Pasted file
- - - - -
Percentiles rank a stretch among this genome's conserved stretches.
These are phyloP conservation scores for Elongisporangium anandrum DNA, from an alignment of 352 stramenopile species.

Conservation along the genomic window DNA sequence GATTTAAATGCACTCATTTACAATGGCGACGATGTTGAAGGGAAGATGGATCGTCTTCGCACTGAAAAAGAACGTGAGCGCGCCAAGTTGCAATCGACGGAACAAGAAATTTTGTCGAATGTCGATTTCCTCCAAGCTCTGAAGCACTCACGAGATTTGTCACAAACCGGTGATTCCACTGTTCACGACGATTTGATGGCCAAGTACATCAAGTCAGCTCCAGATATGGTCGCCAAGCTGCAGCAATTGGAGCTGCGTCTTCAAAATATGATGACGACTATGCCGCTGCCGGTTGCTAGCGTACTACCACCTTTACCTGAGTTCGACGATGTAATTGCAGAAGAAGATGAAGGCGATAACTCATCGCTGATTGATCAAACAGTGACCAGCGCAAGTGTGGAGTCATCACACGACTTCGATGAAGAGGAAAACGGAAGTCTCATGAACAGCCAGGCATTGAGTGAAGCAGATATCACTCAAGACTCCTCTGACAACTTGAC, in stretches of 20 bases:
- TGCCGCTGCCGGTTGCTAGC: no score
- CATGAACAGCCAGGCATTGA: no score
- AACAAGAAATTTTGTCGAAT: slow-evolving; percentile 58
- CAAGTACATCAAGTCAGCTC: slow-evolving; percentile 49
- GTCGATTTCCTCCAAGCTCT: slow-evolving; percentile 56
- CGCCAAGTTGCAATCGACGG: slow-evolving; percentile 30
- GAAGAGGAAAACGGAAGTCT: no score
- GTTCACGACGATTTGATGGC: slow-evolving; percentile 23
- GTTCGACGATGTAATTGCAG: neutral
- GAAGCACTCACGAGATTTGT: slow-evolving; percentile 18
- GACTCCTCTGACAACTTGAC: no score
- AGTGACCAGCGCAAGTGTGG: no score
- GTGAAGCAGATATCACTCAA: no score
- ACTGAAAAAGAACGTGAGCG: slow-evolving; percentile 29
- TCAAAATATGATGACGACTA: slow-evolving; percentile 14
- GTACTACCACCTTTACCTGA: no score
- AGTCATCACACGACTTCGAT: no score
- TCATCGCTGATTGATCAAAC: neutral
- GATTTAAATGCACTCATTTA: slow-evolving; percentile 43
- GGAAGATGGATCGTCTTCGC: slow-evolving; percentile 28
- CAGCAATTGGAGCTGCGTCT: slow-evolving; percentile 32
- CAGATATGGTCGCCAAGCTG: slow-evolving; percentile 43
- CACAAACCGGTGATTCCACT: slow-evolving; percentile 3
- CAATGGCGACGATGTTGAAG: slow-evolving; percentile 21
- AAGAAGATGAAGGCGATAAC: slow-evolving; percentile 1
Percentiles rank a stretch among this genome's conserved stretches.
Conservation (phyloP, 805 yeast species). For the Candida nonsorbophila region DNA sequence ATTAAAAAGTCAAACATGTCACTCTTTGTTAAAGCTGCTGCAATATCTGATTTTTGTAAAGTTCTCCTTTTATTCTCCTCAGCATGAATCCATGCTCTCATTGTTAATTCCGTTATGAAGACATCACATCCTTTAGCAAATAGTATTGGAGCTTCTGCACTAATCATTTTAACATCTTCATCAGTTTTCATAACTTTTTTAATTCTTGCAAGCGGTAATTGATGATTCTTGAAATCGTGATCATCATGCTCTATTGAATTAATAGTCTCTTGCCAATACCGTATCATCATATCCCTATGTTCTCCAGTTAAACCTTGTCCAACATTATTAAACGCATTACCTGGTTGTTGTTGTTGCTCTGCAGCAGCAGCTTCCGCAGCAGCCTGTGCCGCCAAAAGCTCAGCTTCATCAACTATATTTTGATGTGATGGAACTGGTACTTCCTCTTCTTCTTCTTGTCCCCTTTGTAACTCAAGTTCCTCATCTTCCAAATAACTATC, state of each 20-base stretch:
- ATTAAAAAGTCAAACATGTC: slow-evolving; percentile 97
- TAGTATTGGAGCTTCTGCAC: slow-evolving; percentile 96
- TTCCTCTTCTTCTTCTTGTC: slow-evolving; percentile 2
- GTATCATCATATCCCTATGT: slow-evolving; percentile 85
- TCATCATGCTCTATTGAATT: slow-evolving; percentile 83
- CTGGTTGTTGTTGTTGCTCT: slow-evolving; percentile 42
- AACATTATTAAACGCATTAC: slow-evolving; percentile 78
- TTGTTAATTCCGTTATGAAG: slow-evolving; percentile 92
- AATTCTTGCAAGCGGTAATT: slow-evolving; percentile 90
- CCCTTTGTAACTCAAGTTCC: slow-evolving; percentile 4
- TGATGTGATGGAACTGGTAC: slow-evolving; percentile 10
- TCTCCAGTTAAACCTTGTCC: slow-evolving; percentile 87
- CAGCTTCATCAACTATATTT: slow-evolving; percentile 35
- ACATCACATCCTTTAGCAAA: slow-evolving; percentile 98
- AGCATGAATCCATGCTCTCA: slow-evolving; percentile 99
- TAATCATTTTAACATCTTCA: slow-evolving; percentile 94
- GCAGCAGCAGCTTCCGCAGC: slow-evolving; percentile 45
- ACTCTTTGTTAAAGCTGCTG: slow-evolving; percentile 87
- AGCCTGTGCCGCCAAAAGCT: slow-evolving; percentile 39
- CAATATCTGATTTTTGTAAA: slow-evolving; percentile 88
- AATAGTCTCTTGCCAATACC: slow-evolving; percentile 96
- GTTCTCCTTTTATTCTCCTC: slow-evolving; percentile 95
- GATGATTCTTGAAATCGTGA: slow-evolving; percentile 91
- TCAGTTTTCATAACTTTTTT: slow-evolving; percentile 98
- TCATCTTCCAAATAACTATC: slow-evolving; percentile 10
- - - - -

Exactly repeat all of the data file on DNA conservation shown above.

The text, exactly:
Percentiles rank a stretch among this genome's conserved stretches.
These are phyloP conservation scores for Elongisporangium anandrum DNA, from an alignment of 352 stramenopile species.

Conservation along the genomic window DNA sequence GATTTAAATGCACTCATTTACAATGGCGACGATGTTGAAGGGAAGATGGATCGTCTTCGCACTGAAAAAGAACGTGAGCGCGCCAAGTTGCAATCGACGGAACAAGAAATTTTGTCGAATGTCGATTTCCTCCAAGCTCTGAAGCACTCACGAGATTTGTCACAAACCGGTGATTCCACTGTTCACGACGATTTGATGGCCAAGTACATCAAGTCAGCTCCAGATATGGTCGCCAAGCTGCAGCAATTGGAGCTGCGTCTTCAAAATATGATGACGACTATGCCGCTGCCGGTTGCTAGCGTACTACCACCTTTACCTGAGTTCGACGATGTAATTGCAGAAGAAGATGAAGGCGATAACTCATCGCTGATTGATCAAACAGTGACCAGCGCAAGTGTGGAGTCATCACACGACTTCGATGAAGAGGAAAACGGAAGTCTCATGAACAGCCAGGCATTGAGTGAAGCAGATATCACTCAAGACTCCTCTGACAACTTGAC, in stretches of 20 bases:
- TGCCGCTGCCGGTTGCTAGC: no score
- CATGAACAGCCAGGCATTGA: no score
- AACAAGAAATTTTGTCGAAT: slow-evolving; percentile 58
- CAAGTACATCAAGTCAGCTC: slow-evolving; percentile 49
- GTCGATTTCCTCCAAGCTCT: slow-evolving; percentile 56
- CGCCAAGTTGCAATCGACGG: slow-evolving; percentile 30
- GAAGAGGAAAACGGAAGTCT: no score
- GTTCACGACGATTTGATGGC: slow-evolving; percentile 23
- GTTCGACGATGTAATTGCAG: neutral
- GAAGCACTCACGAGATTTGT: slow-evolving; percentile 18
- GACTCCTCTGACAACTTGAC: no score
- AGTGACCAGCGCAAGTGTGG: no score
- GTGAAGCAGATATCACTCAA: no score
- ACTGAAAAAGAACGTGAGCG: slow-evolving; percentile 29
- TCAAAATATGATGACGACTA: slow-evolving; percentile 14
- GTACTACCACCTTTACCTGA: no score
- AGTCATCACACGACTTCGAT: no score
- TCATCGCTGATTGATCAAAC: neutral
- GATTTAAATGCACTCATTTA: slow-evolving; percentile 43
- GGAAGATGGATCGTCTTCGC: slow-evolving; percentile 28
- CAGCAATTGGAGCTGCGTCT: slow-evolving; percentile 32
- CAGATATGGTCGCCAAGCTG: slow-evolving; percentile 43
- CACAAACCGGTGATTCCACT: slow-evolving; percentile 3
- CAATGGCGACGATGTTGAAG: slow-evolving; percentile 21
- AAGAAGATGAAGGCGATAAC: slow-evolving; percentile 1
Percentiles rank a stretch among this genome's conserved stretches.
Conservation (phyloP, 805 yeast species). For the Candida nonsorbophila region DNA sequence ATTAAAAAGTCAAACATGTCACTCTTTGTTAAAGCTGCTGCAATATCTGATTTTTGTAAAGTTCTCCTTTTATTCTCCTCAGCATGAATCCATGCTCTCATTGTTAATTCCGTTATGAAGACATCACATCCTTTAGCAAATAGTATTGGAGCTTCTGCACTAATCATTTTAACATCTTCATCAGTTTTCATAACTTTTTTAATTCTTGCAAGCGGTAATTGATGATTCTTGAAATCGTGATCATCATGCTCTATTGAATTAATAGTCTCTTGCCAATACCGTATCATCATATCCCTATGTTCTCCAGTTAAACCTTGTCCAACATTATTAAACGCATTACCTGGTTGTTGTTGTTGCTCTGCAGCAGCAGCTTCCGCAGCAGCCTGTGCCGCCAAAAGCTCAGCTTCATCAACTATATTTTGATGTGATGGAACTGGTACTTCCTCTTCTTCTTCTTGTCCCCTTTGTAACTCAAGTTCCTCATCTTCCAAATAACTATC, state of each 20-base stretch:
- ATTAAAAAGTCAAACATGTC: slow-evolving; percentile 97
- TAGTATTGGAGCTTCTGCAC: slow-evolving; percentile 96
- TTCCTCTTCTTCTTCTTGTC: slow-evolving; percentile 2
- GTATCATCATATCCCTATGT: slow-evolving; percentile 85
- TCATCATGCTCTATTGAATT: slow-evolving; percentile 83
- CTGGTTGTTGTTGTTGCTCT: slow-evolving; percentile 42
- AACATTATTAAACGCATTAC: slow-evolving; percentile 78
- TTGTTAATTCCGTTATGAAG: slow-evolving; percentile 92
- AATTCTTGCAAGCGGTAATT: slow-evolving; percentile 90
- CCCTTTGTAACTCAAGTTCC: slow-evolving; percentile 4
- TGATGTGATGGAACTGGTAC: slow-evolving; percentile 10
- TCTCCAGTTAAACCTTGTCC: slow-evolving; percentile 87
- CAGCTTCATCAACTATATTT: slow-evolving; percentile 35
- ACATCACATCCTTTAGCAAA: slow-evolving; percentile 98
- AGCATGAATCCATGCTCTCA: slow-evolving; percentile 99
- TAATCATTTTAACATCTTCA: slow-evolving; percentile 94
- GCAGCAGCAGCTTCCGCAGC: slow-evolving; percentile 45
- ACTCTTTGTTAAAGCTGCTG: slow-evolving; percentile 87
- AGCCTGTGCCGCCAAAAGCT: slow-evolving; percentile 39
- CAATATCTGATTTTTGTAAA: slow-evolving; percentile 88
- AATAGTCTCTTGCCAATACC: slow-evolving; percentile 96
- GTTCTCCTTTTATTCTCCTC: slow-evolving; percentile 95
- GATGATTCTTGAAATCGTGA: slow-evolving; percentile 91
- TCAGTTTTCATAACTTTTTT: slow-evolving; percentile 98
- TCATCTTCCAAATAACTATC: slow-evolving; percentile 10